# ITM 107 Lecture Notes - Lecture 1: Natural Number, Empty Set, Null Set

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11 Sep 2018

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KATIE CHOI

9/10/18

LECTURE 1 ALGEBRAIC CONCEPTS

Sets

• A set is a well-defined collection of objects

• There are two ways to tell what a given set contains:

1. Listing the elements (or members) of the set (usually between braces)

o We may say that a set A contains 1, 2, 3, and 4 by writing A = {1,2,3,4}

o To say that 4 is a member of set A, we write 4 ∈ A.

o Similarly, we write 5 ∉ A to denote that 5 is not a member of set A.

o If all the members of the set can be listed, the set is said to be a finite set. A = {1,

2, 3, 4} and B = {x, y, z} are examples of finite sets.

o For an infinite set, we cannot list all the elements, so we use the three dots. For

example, the set of all whole numbers N = {1, 2, 3, 4, . . .} is an infinite set. This

set N is called the set of natural numbers

2. Another way to specify the elements of a given set is by description.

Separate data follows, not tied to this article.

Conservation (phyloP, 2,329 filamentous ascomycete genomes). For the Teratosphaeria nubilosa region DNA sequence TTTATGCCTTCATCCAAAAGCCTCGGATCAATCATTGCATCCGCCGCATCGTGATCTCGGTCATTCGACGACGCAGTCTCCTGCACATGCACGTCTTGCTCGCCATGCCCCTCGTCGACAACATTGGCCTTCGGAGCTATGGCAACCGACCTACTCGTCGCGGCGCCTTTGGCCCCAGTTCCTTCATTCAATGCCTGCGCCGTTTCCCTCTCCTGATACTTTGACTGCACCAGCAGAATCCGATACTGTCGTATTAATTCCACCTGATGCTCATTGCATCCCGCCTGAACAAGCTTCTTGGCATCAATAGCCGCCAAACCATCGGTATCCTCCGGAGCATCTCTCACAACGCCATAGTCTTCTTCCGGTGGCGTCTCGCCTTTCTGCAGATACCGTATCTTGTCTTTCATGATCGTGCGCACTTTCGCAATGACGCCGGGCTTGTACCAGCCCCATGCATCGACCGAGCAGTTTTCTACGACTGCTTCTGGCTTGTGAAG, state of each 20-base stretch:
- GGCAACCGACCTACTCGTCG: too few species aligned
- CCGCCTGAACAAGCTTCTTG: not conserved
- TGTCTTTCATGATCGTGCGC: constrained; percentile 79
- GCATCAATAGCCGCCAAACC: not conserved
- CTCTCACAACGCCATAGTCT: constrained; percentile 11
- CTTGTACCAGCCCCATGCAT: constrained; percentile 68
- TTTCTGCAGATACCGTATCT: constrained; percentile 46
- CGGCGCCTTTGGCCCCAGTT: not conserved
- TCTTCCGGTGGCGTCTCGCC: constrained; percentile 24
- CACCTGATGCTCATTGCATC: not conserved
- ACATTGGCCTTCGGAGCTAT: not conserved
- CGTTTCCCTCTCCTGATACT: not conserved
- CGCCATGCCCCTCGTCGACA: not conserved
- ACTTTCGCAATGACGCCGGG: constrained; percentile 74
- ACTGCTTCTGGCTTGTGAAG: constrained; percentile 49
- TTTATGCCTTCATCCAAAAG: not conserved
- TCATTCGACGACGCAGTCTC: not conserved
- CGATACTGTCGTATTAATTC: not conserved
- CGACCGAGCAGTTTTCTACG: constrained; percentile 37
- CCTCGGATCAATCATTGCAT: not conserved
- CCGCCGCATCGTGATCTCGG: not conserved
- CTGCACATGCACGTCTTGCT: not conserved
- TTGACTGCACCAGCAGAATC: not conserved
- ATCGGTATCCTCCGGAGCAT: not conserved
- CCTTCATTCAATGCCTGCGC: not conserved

o For Example

▪ F = {y: y is an odd natural number}

▪ is read “F is the set of all y such that y is an odd natural number.”

• Example 1 – Describing Sets

o Write the following sets in two ways.

a. The set A of natural numbers less than 6

b. The set B of natural numbers greater than 10

c. The set C containing only 3

o Solution:

a. A = {1, 2, 3, 4, 5} or A = {x: x is a natural number less than 6}

b. B = {11, 12, 13, 14, . . .} or B = {x: x is a natural number greater than 10}

c. C = {3} or C = {x: x = 3}

• It is possible for a set to contain no members. Such a set is called the empty set or the

null set, and it is denoted by Ø or by { }.

• Special relations that may exist between two sets are defined as follows.

• Relations between Sets

o Definition

1. Sets X and Y are equal if they contain the same elements

2. A is called a subset of B, which is written 𝐴 ⊆ 𝐵 if every element of A is

an element of B. The empty set is a subset of every set. Each set A is a

subset of itself.

3. If C and D have no elements in common, they are called disjoint.

o Example

1. If X = {1, 2, 3, 4} an Y = {4, 3, 2, 1}, then X = Y

2. If A = {1, 2, c, f} and B = {1, 2, 3, a, b, c, f}, then A ⊆ B. Also, ⊆ A, ⊆ B, A

⊆ A, and B ⊆ B.

3. If C = {1, 2, a, b} and D = {3, e, 5, c}, then C and D are disjoint